Psychiatry and the surgical treatment of depression, Part II
The previous post expressed my "squeamishness" with this kind of surgical solution for modifying mood and behavior. In the end however, I recognized both the paralyzing impact of severe depression and the need to accept any therapy that is proven to work where other less invasive therapies have not.
I closed with an admonition that "when we're dealing with those aspects of our being that cut at the very heart of our humanity, we need to be especially careful."
Unfortunately, regarding this device, it appears that such has not been the case.
In June 2004, an FDA advisory committee recommended such approval. However, the following August the FDA denied approval pending further data from the company. (Advisory committee recommendations are not binding and can be overruled by the agency.) Recently, the FDA announced that it is reconsidering approval for the marketing of this device for the treatment of intractable depression.
In a randomized trial, the vagus nerve stimulator was implanted in 235 severely depressed patients. In only half of them, was it turned on. 17 of 111 such patients reported significant improvement. 11 of 110 in the control group did. (No mention was made of the remaining 24 patients.) The difference was not statistically significant which means that it could have been attributed to mere chance. In other words, efficacy was not demonstrated by this study.
In addition, this device is not without side-effects. Patients have complained of hoarseness and "odd" inflections in the voice. At least one patient cited a constricting pain in the back of her throat which at times left her unable to speak. In addition, removal is technically difficult should this ever be necessary and the wire leads must generally be left in place. It should also be noted that there are only two years of safety data thus far which is not much for a device that presumably will be left in for life.
So why did the advisory committee approve this device? With no phase III trials demonstrating efficacy and no long term safety data on depressed patients, their decision amazes me. This hardly seems the appropriate background for a "reasonable assurance" of safety and efficacy as mandated by the FDA. As it turns out, this recommendation appears to have arisen largely out of emotion.
The committee's chairperson, neurologist Kyra Becker MD made the extraordinary statement that if she had voted her conscience, soley on the basis of the evidence, she would have voted not to approve.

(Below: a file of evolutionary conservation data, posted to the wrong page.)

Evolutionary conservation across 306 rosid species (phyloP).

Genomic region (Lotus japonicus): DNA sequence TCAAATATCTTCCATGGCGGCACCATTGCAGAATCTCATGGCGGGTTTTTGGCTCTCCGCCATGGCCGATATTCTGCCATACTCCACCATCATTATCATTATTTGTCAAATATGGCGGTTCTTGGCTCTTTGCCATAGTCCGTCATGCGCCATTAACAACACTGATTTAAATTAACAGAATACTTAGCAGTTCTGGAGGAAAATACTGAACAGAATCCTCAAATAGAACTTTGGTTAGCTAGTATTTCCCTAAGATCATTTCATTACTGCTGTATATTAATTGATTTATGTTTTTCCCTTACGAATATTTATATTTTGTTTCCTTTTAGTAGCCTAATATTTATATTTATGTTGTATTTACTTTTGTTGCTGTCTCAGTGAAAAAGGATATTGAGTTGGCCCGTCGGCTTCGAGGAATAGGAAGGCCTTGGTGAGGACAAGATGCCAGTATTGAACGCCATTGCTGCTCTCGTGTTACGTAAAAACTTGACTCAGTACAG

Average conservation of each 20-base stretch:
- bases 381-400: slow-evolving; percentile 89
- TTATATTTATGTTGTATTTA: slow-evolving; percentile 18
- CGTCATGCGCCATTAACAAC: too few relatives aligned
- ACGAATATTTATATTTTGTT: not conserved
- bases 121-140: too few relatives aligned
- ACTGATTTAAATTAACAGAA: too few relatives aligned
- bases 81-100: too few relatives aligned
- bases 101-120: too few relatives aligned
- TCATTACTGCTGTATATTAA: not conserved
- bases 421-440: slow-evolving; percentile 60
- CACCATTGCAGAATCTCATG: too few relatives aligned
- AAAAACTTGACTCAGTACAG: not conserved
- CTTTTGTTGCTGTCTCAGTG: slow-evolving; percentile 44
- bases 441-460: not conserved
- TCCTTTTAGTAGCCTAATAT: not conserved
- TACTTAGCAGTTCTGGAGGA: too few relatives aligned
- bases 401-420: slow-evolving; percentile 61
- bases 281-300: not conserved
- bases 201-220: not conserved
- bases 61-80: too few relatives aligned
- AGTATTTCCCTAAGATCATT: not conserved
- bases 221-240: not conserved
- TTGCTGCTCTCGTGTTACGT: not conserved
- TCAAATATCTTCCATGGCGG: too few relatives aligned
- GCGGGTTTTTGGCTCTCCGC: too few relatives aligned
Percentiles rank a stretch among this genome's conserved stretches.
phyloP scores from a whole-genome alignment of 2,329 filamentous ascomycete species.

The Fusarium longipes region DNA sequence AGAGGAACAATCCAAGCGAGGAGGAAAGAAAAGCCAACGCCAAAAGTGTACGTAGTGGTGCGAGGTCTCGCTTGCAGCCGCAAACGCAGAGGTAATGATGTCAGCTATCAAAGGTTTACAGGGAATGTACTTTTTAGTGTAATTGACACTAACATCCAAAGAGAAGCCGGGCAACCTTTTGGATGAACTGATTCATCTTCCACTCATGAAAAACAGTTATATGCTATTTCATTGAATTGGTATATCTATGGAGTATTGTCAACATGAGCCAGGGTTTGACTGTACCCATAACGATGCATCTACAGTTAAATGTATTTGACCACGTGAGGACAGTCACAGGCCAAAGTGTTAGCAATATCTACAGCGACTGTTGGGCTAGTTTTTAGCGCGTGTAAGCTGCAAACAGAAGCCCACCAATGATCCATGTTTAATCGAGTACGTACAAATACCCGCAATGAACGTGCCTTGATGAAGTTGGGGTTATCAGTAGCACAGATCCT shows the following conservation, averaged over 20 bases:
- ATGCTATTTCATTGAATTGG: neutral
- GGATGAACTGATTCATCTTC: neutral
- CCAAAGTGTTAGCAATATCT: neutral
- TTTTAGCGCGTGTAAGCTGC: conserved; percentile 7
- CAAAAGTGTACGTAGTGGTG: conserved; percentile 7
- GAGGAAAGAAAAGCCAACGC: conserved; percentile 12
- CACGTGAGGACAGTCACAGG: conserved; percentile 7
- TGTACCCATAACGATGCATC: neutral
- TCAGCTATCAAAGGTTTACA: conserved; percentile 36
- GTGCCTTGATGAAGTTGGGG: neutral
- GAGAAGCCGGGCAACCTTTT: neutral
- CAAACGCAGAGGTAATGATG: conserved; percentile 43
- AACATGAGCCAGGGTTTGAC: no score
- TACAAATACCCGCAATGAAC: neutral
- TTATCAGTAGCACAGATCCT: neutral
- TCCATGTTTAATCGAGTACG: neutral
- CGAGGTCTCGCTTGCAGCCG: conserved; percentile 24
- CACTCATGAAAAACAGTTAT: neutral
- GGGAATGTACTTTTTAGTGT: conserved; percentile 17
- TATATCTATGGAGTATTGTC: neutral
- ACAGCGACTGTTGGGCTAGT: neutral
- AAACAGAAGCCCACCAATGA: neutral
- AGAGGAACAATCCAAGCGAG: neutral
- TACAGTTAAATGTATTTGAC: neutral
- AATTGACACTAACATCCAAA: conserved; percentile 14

Then on what basis did she vote? I've heard some poorly thought out statements to the media before, but this one redefines the term malapropism. She also relates that "the whole meeting was uncomfortable, and everyone wanted to see another trial done, no question about it." So why vote for approval before such a trial was done?
Dissenting committee member Dr. Richard Malone said "I walked out of there thinking I was nuts. It was stunning..."
Since there are so few options remaining for patients with intractable depression, grasping at straws can seem the compassionate thing to do. Unfortunately, such decisions can have unintended consequences.
First, severe depression almost always has other treatments that are efficacious, usually in the form of multi-drug regimens. This being the case, treatments with unproven efficacy might very well direct a patient away from other potentially beneficial therapies. In fact, with FDA approval, there is nothing to stop physicians enamored by high tech solutions from utilizing this device in patients with even moderate depression (or severe depression for which established therapies haven't been exhausted.)
Second, any treatment such as this device that may be capable of making depression better, may in fact make it worse. What would we think if down the line, we found higher rates of social dysfunction or suicide among those who opted for this product? Every intervention has potential downsides.
Third, should a device with essentially no established benefit be allowed to be aggressively marketed by the company? This is exactly the right that FDA approval would grant. Should insurance companies and other third-party payers be required to foot the bill for this $15,000 treatment (not including the costs of implantation and maintenance)?
For these reasons, the FDA needs to make a well thought out, rational decision, not one based on emotion as has apparently been done by members of this committee (especially the chairperson).
I agree that there are many bureaucratic obstacles to FDA approval of medical technology, many of which are manifestly unnecessary. Demanding proof of safety and efficacy is not one of them.
As an aside, I will mention that there are some questions about the propriety of the FDA's reconsidering approval in this case:
"Cummins (Cyberonics Chief Executive Robert Cummins), who personally owns 1.15 million Cyberonics shares, acknowledged the company appealed to a number of Republican and Democratic Senators and Congressmen, as well as the Senate Finance Committee for help after the negative decision from the FDA."I'll leave it up to the reader to ponder the morality of doing an "end run" around the FDA.